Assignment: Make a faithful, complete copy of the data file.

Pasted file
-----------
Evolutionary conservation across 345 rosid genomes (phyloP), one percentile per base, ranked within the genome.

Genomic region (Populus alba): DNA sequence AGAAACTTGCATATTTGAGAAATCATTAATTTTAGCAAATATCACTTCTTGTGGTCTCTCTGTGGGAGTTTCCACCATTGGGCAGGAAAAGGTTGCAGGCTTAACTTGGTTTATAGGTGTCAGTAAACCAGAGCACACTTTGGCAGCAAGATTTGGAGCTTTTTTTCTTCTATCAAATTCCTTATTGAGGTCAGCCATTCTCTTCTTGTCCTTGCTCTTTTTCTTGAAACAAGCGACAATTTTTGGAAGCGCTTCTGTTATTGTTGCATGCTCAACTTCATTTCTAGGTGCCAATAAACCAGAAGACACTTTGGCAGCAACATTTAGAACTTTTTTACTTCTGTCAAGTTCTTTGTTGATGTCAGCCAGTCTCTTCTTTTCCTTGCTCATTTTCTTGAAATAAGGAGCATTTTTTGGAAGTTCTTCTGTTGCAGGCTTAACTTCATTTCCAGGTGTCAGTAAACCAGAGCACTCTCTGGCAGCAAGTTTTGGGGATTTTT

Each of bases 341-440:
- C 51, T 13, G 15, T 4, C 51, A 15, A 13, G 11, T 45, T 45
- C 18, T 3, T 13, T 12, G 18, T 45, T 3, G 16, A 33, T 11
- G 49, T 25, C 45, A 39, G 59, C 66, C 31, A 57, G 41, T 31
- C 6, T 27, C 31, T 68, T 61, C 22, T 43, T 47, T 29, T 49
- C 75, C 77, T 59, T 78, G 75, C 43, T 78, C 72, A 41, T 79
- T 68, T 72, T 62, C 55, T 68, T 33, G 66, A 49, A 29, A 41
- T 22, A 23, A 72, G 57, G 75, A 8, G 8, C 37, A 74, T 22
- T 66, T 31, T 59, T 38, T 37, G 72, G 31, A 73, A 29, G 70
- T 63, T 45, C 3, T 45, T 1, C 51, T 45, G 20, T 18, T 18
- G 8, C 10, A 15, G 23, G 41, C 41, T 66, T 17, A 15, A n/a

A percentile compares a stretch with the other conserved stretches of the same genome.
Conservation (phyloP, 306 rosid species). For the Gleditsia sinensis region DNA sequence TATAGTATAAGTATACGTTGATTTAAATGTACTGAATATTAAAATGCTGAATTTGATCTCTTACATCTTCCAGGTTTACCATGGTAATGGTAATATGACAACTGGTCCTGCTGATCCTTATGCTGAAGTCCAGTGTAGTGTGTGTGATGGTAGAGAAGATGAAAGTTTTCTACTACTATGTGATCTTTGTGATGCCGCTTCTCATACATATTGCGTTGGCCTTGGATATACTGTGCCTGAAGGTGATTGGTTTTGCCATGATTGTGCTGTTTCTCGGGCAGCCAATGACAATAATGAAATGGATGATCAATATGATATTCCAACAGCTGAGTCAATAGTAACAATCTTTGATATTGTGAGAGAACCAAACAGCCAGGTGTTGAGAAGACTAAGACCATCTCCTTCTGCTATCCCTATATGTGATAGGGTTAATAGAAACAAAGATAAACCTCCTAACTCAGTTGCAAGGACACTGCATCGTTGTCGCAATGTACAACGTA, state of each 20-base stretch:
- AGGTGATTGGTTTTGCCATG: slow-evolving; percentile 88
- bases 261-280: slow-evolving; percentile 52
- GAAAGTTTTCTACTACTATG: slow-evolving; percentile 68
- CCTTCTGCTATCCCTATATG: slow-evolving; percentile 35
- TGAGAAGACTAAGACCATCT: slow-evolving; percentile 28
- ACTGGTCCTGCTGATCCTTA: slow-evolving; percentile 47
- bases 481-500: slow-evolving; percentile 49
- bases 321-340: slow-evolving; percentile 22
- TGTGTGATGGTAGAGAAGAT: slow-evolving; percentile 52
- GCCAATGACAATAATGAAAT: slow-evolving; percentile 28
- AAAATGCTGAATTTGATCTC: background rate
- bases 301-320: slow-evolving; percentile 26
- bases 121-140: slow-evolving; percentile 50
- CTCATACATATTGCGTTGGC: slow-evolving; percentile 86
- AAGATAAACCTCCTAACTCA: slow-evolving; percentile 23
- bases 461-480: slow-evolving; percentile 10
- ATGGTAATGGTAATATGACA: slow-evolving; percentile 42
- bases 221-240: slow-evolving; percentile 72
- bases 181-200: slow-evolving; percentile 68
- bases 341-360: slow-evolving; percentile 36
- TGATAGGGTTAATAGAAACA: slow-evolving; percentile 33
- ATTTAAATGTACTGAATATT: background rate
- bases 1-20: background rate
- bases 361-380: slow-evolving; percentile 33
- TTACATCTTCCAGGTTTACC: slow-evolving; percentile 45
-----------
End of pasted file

Evolutionary conservation across 345 rosid genomes (phyloP), one percentile per base, ranked within the genome.

Genomic region (Populus alba): DNA sequence AGAAACTTGCATATTTGAGAAATCATTAATTTTAGCAAATATCACTTCTTGTGGTCTCTCTGTGGGAGTTTCCACCATTGGGCAGGAAAAGGTTGCAGGCTTAACTTGGTTTATAGGTGTCAGTAAACCAGAGCACACTTTGGCAGCAAGATTTGGAGCTTTTTTTCTTCTATCAAATTCCTTATTGAGGTCAGCCATTCTCTTCTTGTCCTTGCTCTTTTTCTTGAAACAAGCGACAATTTTTGGAAGCGCTTCTGTTATTGTTGCATGCTCAACTTCATTTCTAGGTGCCAATAAACCAGAAGACACTTTGGCAGCAACATTTAGAACTTTTTTACTTCTGTCAAGTTCTTTGTTGATGTCAGCCAGTCTCTTCTTTTCCTTGCTCATTTTCTTGAAATAAGGAGCATTTTTTGGAAGTTCTTCTGTTGCAGGCTTAACTTCATTTCCAGGTGTCAGTAAACCAGAGCACTCTCTGGCAGCAAGTTTTGGGGATTTTT

Each of bases 341-440:
- C 51, T 13, G 15, T 4, C 51, A 15, A 13, G 11, T 45, T 45
- C 18, T 3, T 13, T 12, G 18, T 45, T 3, G 16, A 33, T 11
- G 49, T 25, C 45, A 39, G 59, C 66, C 31, A 57, G 41, T 31
- C 6, T 27, C 31, T 68, T 61, C 22, T 43, T 47, T 29, T 49
- C 75, C 77, T 59, T 78, G 75, C 43, T 78, C 72, A 41, T 79
- T 68, T 72, T 62, C 55, T 68, T 33, G 66, A 49, A 29, A 41
- T 22, A 23, A 72, G 57, G 75, A 8, G 8, C 37, A 74, T 22
- T 66, T 31, T 59, T 38, T 37, G 72, G 31, A 73, A 29, G 70
- T 63, T 45, C 3, T 45, T 1, C 51, T 45, G 20, T 18, T 18
- G 8, C 10, A 15, G 23, G 41, C 41, T 66, T 17, A 15, A n/a

A percentile compares a stretch with the other conserved stretches of the same genome.
Conservation (phyloP, 306 rosid species). For the Gleditsia sinensis region DNA sequence TATAGTATAAGTATACGTTGATTTAAATGTACTGAATATTAAAATGCTGAATTTGATCTCTTACATCTTCCAGGTTTACCATGGTAATGGTAATATGACAACTGGTCCTGCTGATCCTTATGCTGAAGTCCAGTGTAGTGTGTGTGATGGTAGAGAAGATGAAAGTTTTCTACTACTATGTGATCTTTGTGATGCCGCTTCTCATACATATTGCGTTGGCCTTGGATATACTGTGCCTGAAGGTGATTGGTTTTGCCATGATTGTGCTGTTTCTCGGGCAGCCAATGACAATAATGAAATGGATGATCAATATGATATTCCAACAGCTGAGTCAATAGTAACAATCTTTGATATTGTGAGAGAACCAAACAGCCAGGTGTTGAGAAGACTAAGACCATCTCCTTCTGCTATCCCTATATGTGATAGGGTTAATAGAAACAAAGATAAACCTCCTAACTCAGTTGCAAGGACACTGCATCGTTGTCGCAATGTACAACGTA, state of each 20-base stretch:
- AGGTGATTGGTTTTGCCATG: slow-evolving; percentile 88
- bases 261-280: slow-evolving; percentile 52
- GAAAGTTTTCTACTACTATG: slow-evolving; percentile 68
- CCTTCTGCTATCCCTATATG: slow-evolving; percentile 35
- TGAGAAGACTAAGACCATCT: slow-evolving; percentile 28
- ACTGGTCCTGCTGATCCTTA: slow-evolving; percentile 47
- bases 481-500: slow-evolving; percentile 49
- bases 321-340: slow-evolving; percentile 22
- TGTGTGATGGTAGAGAAGAT: slow-evolving; percentile 52
- GCCAATGACAATAATGAAAT: slow-evolving; percentile 28
- AAAATGCTGAATTTGATCTC: background rate
- bases 301-320: slow-evolving; percentile 26
- bases 121-140: slow-evolving; percentile 50
- CTCATACATATTGCGTTGGC: slow-evolving; percentile 86
- AAGATAAACCTCCTAACTCA: slow-evolving; percentile 23
- bases 461-480: slow-evolving; percentile 10
- ATGGTAATGGTAATATGACA: slow-evolving; percentile 42
- bases 221-240: slow-evolving; percentile 72
- bases 181-200: slow-evolving; percentile 68
- bases 341-360: slow-evolving; percentile 36
- TGATAGGGTTAATAGAAACA: slow-evolving; percentile 33
- ATTTAAATGTACTGAATATT: background rate
- bases 1-20: background rate
- bases 361-380: slow-evolving; percentile 33
- TTACATCTTCCAGGTTTACC: slow-evolving; percentile 45